Molecular Modeling

MOLECULAR MODELING 1. Objectives ? Predictthe shape of identified compounds; ? Construct molecular models of identified compounds; and ? Determine the molecular structure of identified compounds. 2. Theory Building models of molecules are useful for visualizing how atoms are connected in three-dimensional space called molecular geometry, which is best predicted by Valence-Shell Electron-Pair Repulsion (VSPER) theory. The following are the sets of rules summarizing thsi theory: ? Consider molecules and ions where two or more atoms are bonded to a central atom. The electron pairs in the valence shell of the central atom are assumed to position as far apart as possible because electron pair repels one another. The shape of the molecule or ion is a result of the electron-pair repulsion. ? All the valence-shell electron pairs of the central atom are considered both the pairs that form covalent bonds (called bonding pairs) and the pairs that are unshared (called nonbonding pairs or lone pairs). ? The nonbonding pairs help to determine the position of the atoms in the molecule or ion.

Valence –Shell-Electron-Pair Repulsion (VSEPR) theory allows the chemist to predict 3-dimensional shape of molecules from knowledge of their Lewis Dot Structure. In VESPR theory, the position of bound atoms (ligands0 and electron pairs are described relative to a central atom. Once the ligands and lone pair electrons are positioned, the resulting geometrical shape presented by the atoms only (ignoring lone pairs) is used to describe the molecule. Electron Density and Molecular Geometry | d(Be-Cl) = 0,117 nm? = 180 °| | | Linear (B-F) = 0,130 nm ? = 120 ° Triangular Planar d(S-O) = 0,150 nm ? = 109 . 5° Tetrahedral | | d(P-Cleq) = 0,202 nmd(P-Clax) = 0,214 nm? (ClPCl) = 90 ° ; ? (ClPCl) = 120 °| Triangular Biplanar | | d(Xe-F) = 0,190 nm? = 90°| Octahedral 3. Apparatus and Materials 2- Modeling Clay (diff. colors) 1 – Wire (3mm. diameter, 5ft. long) 1- Protractor 4. Procedure 4. 1. Determine the molecular structure of the compounds listed in the table. 4. 2 Fill the table provided for the experiment. 4. 3 Construct the molecular models for each compound. 4. 3. Use color for the central atom diff. from the attached atoms. Use one color for the attached atoms. 4. 3. 2 Make a 2-inch diameter central atom X and ? inch diameter for the attached atoms Y. 4. 3. 3 Cut the wire into 3 inches long. 4. 3. 4 Attach the central atom X to the Y atoms based on the arrangement. 5. MolecularFormula| BondAngles| MolecularStructure| No. ofBond Pairs| No. ofLone Pairs| AngularGeometry| BeCl2| 180°| | 2| 0| Linear| BF3| 120°| | 3| 0| TrigonalPlanar| SO4| 109. 5°| | 4| 0| Tetrahedral| PCl5| 120°| | 5| 0| TriangularBipyramidal|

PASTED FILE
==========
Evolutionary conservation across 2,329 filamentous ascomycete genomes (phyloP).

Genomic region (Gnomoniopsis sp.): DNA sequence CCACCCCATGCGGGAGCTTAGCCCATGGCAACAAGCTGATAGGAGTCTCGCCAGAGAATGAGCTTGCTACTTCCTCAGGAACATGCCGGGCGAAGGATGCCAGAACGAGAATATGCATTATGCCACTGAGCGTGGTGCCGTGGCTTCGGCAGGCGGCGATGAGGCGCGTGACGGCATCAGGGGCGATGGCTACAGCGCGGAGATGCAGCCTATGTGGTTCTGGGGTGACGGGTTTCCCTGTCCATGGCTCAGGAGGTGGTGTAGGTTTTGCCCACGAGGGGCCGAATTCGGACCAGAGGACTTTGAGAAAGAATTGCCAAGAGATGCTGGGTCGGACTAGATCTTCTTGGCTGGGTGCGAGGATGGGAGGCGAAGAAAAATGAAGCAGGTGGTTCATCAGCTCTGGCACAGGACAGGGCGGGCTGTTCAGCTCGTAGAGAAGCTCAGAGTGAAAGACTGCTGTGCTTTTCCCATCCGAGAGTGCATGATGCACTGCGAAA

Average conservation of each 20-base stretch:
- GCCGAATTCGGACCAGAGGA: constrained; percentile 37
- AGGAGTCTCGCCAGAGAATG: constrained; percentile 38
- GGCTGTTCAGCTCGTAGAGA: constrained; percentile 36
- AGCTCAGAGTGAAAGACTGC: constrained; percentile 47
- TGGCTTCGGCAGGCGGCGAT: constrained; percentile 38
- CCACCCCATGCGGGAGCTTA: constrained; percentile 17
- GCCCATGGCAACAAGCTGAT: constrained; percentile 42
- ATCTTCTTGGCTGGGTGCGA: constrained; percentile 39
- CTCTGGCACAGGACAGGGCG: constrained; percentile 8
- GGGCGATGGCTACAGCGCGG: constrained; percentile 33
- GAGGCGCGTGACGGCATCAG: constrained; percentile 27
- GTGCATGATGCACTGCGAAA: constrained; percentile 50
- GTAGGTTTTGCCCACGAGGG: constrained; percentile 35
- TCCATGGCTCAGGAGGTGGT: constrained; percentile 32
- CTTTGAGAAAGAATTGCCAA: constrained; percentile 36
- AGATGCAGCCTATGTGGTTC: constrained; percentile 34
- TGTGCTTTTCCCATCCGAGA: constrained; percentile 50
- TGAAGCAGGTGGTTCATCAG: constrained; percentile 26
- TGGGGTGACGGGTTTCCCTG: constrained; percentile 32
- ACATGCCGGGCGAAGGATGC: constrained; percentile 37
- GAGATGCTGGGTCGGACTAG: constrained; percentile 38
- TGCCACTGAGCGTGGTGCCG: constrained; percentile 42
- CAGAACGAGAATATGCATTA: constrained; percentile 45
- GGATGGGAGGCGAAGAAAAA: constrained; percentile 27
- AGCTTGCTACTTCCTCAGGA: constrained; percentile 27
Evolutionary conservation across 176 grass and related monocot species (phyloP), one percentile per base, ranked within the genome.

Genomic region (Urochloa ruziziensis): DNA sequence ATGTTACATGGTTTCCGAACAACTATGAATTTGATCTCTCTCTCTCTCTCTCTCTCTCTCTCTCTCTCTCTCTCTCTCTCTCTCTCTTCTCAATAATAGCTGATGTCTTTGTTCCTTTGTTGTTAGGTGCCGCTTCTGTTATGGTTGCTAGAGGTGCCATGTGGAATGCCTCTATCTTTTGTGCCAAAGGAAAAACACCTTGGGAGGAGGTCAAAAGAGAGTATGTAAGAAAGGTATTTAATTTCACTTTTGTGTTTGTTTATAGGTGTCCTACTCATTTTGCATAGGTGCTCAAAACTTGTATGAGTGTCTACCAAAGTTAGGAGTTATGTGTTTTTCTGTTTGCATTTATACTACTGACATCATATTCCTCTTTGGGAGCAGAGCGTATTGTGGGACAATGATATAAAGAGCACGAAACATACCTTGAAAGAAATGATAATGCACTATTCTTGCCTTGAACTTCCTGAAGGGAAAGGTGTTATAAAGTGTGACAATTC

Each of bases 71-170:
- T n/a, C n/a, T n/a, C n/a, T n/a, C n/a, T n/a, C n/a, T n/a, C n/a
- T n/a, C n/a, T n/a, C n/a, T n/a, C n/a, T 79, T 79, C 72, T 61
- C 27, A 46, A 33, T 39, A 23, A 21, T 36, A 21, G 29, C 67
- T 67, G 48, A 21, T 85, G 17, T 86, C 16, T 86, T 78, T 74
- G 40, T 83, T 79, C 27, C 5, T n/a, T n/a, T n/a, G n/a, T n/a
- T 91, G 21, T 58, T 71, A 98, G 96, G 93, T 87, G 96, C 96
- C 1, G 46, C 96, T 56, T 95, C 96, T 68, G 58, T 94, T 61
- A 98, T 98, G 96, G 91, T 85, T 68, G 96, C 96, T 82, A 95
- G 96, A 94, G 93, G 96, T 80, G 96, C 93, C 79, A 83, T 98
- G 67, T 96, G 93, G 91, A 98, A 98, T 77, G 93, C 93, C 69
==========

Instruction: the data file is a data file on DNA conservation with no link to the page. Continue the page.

XeF6| 90°| | 6| 0| Octahedral| 6. Questions 1. What is valence electron? Give its importance. In chemistry, valence electrons are the electrons of an atom that can participate in the formation of chemica bonds with other atoms. Valence electrons are their “own” electrons, present in the free neutral atom, that combine with valence electrons of other atoms to form chemical bonds. In a single covalent bond both atoms contribute one valence electron to form a shared pair. For main group elements, only the outermost electrons are valence electrons.

In transition metals, some inner-shell electrons are also valence electrons. Valence electrons can determine the element’s chemical properties and if it will bond with others or not. When two atoms approach each other and react with each other, it is their outer shells that come into contact first, and it is therefore the electrons in their outer shells that are normally involved in any chemical reaction. So it is the number of electrons in an atom’s outer shell that determines, to a large extent, how that element will react chemically.

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